3.71 Excessive detail can have the effect of obscuring important matters or shifting the focus of the Board to operational matters. The TPB should encourage reporting appropriate to its mandate of ensuring the success of the overall program. This would reduce the volume of briefing presented each month, and allow members to focus on information relevant to the Board’s authority, including strategic risks and the analysis and removal of systemic impediments to project progress.
3.72 There would be merit in DVA reviewing the TPB’s role, relationship and communication with other higher-level committees, as well as the support provided by the EPO, to ensure all elements of the governance system are working together effectively. Periodic self-assessment of the Board’s functioning against its terms of reference would assist in maintaining its strategic role and value in relation to the performance of the reforms.
3.73 DVA guidance states project managers should complete project closure and evaluation reports. However, the department advised the ANAO that these are no longer required for the VCR program. Instead, two processes are used.
- A project closure checklist requires project managers to file documents relevant to transferring the project to a business as usual status, (including assets, risk registers, change management documents and lessons learnt). However, the checklist does not require evidence that the objectives and outputs of the project have been delivered.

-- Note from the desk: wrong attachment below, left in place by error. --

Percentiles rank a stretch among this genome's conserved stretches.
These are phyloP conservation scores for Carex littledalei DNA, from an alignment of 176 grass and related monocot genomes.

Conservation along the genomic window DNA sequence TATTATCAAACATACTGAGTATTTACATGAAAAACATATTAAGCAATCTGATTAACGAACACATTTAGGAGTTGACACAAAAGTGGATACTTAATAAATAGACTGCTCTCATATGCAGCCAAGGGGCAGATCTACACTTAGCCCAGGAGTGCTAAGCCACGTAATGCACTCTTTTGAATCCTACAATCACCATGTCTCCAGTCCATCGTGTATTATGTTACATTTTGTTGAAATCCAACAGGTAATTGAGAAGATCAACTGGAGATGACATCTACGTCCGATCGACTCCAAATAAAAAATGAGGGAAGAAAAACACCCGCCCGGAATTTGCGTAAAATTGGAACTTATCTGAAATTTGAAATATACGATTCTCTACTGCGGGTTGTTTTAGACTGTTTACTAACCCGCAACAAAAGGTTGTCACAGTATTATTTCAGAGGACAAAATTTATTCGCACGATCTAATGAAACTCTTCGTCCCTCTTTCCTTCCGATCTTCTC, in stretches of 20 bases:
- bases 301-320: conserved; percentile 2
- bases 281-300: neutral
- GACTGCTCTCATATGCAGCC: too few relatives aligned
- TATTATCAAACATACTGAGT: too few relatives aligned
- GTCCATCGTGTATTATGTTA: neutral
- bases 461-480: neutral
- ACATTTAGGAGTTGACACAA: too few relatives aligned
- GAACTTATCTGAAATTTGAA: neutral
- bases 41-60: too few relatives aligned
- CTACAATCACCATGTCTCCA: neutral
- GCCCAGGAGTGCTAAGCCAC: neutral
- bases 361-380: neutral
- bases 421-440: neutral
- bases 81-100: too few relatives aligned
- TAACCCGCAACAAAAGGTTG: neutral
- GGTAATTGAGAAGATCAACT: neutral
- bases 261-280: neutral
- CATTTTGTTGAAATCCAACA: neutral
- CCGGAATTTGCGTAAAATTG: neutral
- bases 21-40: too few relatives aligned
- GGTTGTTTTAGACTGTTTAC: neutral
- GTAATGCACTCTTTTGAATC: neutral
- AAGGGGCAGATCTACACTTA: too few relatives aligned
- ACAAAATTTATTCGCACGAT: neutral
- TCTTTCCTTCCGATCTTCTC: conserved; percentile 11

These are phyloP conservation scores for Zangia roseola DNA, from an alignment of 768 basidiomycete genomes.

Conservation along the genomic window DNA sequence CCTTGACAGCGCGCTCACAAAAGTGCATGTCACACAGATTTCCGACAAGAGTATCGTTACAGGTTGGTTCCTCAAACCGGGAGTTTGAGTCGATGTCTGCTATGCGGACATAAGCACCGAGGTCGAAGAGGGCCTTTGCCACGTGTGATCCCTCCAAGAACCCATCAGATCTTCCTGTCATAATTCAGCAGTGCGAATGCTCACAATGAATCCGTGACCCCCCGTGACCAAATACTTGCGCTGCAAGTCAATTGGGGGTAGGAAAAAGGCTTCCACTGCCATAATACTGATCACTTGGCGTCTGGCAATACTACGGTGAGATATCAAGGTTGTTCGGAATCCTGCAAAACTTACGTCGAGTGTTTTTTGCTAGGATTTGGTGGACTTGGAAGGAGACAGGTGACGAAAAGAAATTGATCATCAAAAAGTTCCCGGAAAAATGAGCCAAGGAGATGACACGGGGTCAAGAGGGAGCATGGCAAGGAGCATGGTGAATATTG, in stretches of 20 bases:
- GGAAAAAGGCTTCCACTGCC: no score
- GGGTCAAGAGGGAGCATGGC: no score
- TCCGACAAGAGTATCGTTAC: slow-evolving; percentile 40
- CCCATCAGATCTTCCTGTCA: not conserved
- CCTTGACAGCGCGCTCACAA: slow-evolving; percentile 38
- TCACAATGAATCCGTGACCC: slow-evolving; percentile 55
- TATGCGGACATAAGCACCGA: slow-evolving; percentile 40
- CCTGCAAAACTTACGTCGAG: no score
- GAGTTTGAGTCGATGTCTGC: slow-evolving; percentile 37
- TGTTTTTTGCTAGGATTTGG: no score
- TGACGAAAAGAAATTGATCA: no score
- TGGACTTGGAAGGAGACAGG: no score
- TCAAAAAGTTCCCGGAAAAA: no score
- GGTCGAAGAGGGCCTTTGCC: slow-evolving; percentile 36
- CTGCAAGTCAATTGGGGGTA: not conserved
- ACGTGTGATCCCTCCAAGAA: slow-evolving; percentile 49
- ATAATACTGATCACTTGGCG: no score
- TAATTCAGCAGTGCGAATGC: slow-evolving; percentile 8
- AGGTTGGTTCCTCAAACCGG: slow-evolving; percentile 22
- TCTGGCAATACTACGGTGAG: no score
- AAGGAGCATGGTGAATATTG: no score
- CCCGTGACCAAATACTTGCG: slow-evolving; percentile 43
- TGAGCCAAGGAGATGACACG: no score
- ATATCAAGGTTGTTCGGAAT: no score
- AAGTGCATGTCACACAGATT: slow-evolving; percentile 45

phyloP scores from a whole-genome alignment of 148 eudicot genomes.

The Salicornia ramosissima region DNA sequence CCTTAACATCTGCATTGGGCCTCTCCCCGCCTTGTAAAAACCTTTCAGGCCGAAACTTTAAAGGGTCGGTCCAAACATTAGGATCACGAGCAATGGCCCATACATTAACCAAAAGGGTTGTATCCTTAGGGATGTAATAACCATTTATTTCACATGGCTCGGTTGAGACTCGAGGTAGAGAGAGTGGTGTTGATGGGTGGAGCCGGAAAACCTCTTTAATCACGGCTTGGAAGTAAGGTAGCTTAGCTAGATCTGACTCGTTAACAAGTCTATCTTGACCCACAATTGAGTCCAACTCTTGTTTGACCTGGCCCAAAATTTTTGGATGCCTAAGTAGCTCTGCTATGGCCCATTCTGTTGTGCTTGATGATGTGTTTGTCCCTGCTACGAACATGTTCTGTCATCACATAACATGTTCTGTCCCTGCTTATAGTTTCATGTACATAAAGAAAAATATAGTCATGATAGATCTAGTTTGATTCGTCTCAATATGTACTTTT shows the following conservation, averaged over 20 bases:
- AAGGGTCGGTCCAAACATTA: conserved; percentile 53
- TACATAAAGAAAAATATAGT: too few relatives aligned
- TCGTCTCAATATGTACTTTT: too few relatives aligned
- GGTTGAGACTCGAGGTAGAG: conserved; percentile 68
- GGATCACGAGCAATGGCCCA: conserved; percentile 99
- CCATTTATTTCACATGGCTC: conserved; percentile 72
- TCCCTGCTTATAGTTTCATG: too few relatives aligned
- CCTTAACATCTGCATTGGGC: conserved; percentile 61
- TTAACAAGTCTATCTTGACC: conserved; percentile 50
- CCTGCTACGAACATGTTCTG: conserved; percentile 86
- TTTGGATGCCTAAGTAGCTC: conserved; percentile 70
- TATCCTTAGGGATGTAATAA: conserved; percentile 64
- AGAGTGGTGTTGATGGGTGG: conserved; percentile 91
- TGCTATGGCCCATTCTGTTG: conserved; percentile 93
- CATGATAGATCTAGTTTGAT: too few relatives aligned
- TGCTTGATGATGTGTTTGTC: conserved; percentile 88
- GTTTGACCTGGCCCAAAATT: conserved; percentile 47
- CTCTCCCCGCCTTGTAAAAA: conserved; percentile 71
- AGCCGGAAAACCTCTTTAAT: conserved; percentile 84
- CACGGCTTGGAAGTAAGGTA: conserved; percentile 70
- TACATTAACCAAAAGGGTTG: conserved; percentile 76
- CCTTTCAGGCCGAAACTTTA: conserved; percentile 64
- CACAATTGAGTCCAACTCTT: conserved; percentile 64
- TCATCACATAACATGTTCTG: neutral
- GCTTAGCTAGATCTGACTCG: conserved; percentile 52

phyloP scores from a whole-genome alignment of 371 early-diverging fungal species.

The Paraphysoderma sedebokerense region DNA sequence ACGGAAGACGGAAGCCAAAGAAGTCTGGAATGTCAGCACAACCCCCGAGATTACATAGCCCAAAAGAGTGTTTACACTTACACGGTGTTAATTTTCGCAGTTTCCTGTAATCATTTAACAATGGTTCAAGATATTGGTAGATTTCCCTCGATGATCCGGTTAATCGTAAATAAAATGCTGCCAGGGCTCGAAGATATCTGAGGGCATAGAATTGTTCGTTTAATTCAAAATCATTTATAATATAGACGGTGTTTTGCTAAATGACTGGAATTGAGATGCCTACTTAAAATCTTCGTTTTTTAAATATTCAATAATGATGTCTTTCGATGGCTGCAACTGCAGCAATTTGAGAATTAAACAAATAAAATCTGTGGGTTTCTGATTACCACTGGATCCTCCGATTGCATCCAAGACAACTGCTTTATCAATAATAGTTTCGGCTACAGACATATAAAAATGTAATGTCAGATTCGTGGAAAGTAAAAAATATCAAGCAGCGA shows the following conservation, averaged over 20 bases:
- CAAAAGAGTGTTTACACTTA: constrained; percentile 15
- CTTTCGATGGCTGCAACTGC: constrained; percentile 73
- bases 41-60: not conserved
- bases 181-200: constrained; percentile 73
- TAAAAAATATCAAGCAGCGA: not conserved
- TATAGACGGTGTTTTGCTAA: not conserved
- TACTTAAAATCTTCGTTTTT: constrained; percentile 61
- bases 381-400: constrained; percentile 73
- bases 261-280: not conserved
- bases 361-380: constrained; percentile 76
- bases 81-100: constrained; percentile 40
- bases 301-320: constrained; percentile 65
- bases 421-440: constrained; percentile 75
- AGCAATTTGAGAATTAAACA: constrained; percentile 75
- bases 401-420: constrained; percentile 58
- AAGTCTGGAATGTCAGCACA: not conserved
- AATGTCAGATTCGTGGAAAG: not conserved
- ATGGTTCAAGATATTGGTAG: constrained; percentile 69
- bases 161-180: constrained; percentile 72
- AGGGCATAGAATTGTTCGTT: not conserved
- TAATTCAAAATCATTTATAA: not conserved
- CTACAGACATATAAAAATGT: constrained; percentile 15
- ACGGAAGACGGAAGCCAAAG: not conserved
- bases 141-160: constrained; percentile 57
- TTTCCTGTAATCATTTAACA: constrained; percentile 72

- An annual program summary lists projects that have been completed and handed over to business areas, or transitioned to the next year.141 Around 70 per cent of projects in Year 1 were transitioned to a business as usual status, followed by 14 per cent in Year 2, and 38 per cent in Year 3.
3.74 In the absence of project evaluation processes, project closure reports could be used to inform a broader understanding of issues affecting performance. There would be benefit in formally capturing this information across the program. While the department and Services Australia have investigated specific underperforming projects, there would be benefit in conducting regular program assessments to identify and address root causes of underperformance. These assessments could be provided to the TPB to gain advice and agreement to strategies for remediation.
3.75 The Department of Veterans’ Affairs strengthen governance processes to include regular analyses aimed at identifying and addressing causes of program and project underperformance.
Department of Veterans’ Affairs response: Agreed.